the comparison other
Overreward vs Underreward
Inequity
Comparison
Other
Overreward
Inequity
Outcomes
Outcomes
Inputs
Underreward
Inequity
You
Inputs
Outcomes
Outcomes
Inputs
Inputs
Consequences of Inequity






Change inputs
Change outcomes
Change perceptions
Leave the field
Act on the comparison other
Change the comparison other
Equity Sensitivity

Benevolents


Equity Sensitives


Tolerant of being underrewarded
Want ratio to be equal to the
comparison other
Entitleds

Prefer receiving proportionately
more than others
Goals are Motivational




Because you can choose where you want
to go
You know exactly what to do
Can provide short and long term vision
Fosters planning and resource evaluation
Effective Goal Setting
Specific
Relevant
Challenging
Commitment
Participation
Challenging
Task
Effort
Task
Performance
Effect of Goal Difficulty on
Performance
Task Performance
High
Low
Area of
Optimal
Goal
Difficulty
Moderate
Challenging
Goal Difficulty
Impossible
Outcomes of Goal Setting






Greater productivity and sales
Improved performance
Improved self-confidence
Increases motivation to achieve
Increases pride and satisfaction
Helps reduce negative attitudes toward
work/increases morale
Research Suggests: Those who
use Goal Setting





Suffer less from stress and anxiety
Concentrate better
Show more self-confidence
Perform better
Are more satisfied with their jobs
Behavior Modification

We “operate” on the environment



Alter behavior to maximize positive and minimize
adverse consequences. Behavior is a function of its
consequences
Operant means voluntary or learned behavior as
opposed to reflexive or unlearned behavior
Law of effect

Likelihood that an operant behavior will be repeated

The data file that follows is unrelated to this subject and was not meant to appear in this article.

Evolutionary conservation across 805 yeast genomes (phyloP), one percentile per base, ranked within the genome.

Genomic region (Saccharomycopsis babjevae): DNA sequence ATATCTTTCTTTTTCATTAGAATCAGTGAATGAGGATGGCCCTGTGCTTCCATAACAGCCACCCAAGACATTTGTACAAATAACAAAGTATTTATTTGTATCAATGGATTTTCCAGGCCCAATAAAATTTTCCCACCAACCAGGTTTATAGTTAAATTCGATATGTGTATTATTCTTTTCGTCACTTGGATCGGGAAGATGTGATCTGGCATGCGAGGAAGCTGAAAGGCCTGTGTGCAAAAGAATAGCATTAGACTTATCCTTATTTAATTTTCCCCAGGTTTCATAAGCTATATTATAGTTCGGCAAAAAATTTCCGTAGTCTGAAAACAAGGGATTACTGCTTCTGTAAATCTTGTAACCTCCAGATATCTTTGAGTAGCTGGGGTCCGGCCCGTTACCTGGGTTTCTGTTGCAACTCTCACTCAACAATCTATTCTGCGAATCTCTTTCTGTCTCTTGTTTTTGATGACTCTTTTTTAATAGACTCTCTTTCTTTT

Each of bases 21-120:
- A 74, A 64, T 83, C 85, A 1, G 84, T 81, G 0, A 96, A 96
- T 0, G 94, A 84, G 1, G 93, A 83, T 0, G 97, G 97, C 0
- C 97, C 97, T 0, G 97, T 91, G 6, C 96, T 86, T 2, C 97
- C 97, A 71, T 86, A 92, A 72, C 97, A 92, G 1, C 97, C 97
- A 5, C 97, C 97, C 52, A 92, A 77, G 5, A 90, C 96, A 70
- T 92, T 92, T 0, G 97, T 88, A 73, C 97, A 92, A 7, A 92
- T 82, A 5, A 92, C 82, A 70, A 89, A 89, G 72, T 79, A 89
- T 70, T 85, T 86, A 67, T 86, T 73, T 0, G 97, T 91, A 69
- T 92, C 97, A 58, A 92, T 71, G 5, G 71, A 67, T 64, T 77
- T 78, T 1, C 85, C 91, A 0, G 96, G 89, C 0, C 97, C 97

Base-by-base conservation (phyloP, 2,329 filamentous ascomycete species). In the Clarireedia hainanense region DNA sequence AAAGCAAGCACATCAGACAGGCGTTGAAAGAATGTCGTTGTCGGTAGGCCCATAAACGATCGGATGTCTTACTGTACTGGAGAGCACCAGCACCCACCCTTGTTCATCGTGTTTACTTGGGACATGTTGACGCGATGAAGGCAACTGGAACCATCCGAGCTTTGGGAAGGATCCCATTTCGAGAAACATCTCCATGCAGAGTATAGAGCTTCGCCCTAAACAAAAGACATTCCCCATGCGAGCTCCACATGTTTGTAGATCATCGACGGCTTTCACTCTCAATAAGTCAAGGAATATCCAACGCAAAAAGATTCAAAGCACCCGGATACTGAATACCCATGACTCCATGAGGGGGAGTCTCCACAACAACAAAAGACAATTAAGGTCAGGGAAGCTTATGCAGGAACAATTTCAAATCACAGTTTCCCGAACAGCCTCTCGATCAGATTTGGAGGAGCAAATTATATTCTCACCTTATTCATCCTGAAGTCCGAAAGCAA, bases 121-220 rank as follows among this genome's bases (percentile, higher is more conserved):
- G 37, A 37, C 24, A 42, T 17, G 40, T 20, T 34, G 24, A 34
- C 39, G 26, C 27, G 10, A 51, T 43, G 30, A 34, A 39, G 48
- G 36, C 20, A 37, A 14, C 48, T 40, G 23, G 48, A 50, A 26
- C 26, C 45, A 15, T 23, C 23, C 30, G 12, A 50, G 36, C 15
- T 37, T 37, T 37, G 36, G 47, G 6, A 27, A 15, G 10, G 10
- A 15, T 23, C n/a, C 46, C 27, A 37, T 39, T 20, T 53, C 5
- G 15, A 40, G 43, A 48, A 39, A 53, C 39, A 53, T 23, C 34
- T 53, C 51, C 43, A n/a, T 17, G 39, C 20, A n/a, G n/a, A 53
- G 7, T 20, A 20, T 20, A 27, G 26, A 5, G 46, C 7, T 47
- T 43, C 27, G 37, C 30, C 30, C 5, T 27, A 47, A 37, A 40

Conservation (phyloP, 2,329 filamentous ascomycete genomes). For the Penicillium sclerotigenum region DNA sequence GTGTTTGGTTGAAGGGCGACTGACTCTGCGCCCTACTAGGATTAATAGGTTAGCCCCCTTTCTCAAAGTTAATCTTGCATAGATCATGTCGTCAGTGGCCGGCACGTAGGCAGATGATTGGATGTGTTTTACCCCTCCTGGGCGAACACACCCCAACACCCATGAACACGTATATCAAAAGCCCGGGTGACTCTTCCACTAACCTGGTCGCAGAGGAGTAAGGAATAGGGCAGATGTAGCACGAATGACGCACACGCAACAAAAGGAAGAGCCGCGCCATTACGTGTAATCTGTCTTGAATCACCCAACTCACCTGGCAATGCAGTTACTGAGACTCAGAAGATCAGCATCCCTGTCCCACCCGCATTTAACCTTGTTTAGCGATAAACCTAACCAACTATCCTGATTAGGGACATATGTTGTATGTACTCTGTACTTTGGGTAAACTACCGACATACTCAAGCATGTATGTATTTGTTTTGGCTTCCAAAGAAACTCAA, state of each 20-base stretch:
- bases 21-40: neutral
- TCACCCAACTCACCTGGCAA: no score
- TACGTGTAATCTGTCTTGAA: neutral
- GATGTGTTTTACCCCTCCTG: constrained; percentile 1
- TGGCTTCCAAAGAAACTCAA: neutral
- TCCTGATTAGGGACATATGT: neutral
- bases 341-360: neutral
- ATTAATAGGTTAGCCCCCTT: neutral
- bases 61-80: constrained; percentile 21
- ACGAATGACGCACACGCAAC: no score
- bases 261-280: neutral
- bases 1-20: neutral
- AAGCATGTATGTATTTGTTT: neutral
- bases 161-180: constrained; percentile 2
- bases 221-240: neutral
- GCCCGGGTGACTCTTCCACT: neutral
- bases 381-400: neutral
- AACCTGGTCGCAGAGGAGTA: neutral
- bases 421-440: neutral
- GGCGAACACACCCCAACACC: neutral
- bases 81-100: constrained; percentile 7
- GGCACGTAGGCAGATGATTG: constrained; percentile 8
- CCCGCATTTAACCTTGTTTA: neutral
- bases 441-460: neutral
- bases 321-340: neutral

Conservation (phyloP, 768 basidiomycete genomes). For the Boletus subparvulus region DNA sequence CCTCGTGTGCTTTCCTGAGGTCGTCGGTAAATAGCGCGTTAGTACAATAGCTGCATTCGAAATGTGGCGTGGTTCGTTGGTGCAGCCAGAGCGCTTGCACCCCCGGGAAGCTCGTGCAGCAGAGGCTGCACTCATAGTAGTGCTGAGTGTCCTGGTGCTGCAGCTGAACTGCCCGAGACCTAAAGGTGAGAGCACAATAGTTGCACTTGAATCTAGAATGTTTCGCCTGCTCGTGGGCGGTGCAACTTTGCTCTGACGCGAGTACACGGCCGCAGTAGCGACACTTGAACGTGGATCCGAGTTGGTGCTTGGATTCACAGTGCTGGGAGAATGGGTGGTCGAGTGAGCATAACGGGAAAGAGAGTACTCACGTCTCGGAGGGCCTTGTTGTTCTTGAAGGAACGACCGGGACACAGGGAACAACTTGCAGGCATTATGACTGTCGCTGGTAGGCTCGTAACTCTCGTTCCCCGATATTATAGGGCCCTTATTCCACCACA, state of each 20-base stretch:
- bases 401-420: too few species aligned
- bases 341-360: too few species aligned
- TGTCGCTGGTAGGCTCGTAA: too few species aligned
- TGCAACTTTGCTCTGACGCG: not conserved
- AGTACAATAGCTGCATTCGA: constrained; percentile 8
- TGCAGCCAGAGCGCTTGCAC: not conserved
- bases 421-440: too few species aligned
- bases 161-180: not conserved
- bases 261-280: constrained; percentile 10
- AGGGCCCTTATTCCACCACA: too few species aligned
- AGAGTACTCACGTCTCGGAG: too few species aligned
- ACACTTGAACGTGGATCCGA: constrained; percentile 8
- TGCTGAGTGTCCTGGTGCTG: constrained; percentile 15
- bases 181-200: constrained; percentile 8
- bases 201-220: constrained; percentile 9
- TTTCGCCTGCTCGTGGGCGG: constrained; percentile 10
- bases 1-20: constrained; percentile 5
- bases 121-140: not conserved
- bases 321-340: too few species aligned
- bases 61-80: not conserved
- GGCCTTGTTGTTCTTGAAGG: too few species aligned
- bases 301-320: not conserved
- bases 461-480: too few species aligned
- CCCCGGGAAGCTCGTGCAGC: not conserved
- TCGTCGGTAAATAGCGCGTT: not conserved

depends on its consequences
A-B-Cs of Behavior Modification
Antecedents
Behavior
Consequences
What happens
before behavior
What person
says or does
What happens
After behavior
Employee
attends
scheduled
work
Employee
receives
attendance
bonus
Example
Attendance
bonus system
is announced
Reinforcement Perspective
on Motivation




Positive Reinforcement – increase strength and
frequency of a behavior by providing something
pleasing
Negative Reinforcement – increase strength and
frequency of a behavior by the removal or avoidance of
a consequence (stop criticizing and good performance
results)
Punishment – decrease strength and frequency of a
behavior by giving the employee something displeasing
or taking away something pleasing
Extinction – decrease strength and frequency of a
behavior by providing no consequence
Contingencies of Reinforcement
Consequence
is Introduced
Behavior
Increases/
Maintained
Positive
reinforcement
Behavior
Decreases
Punishment
No
Consequence
Consequence
is Removed
Negative
reinforcement
Extinction
Punishment
Behavior Modification
Limitations

Can’t reinforce nonobservable behavior

Reinforcer tends to wear off


Variable ratio schedule is a form of
gambling
Ethical concerns about perceived
manipulation
Organizationwide
Motivational Programs

Employee ownership - Psychological,
stock

Pay for knowledge - Skills possessed

Gainsharing - Teamwork

Pay for performance - Results

Job enrichment - High level, more tasks
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Intrinsic and Extrinsic Needs and Rewards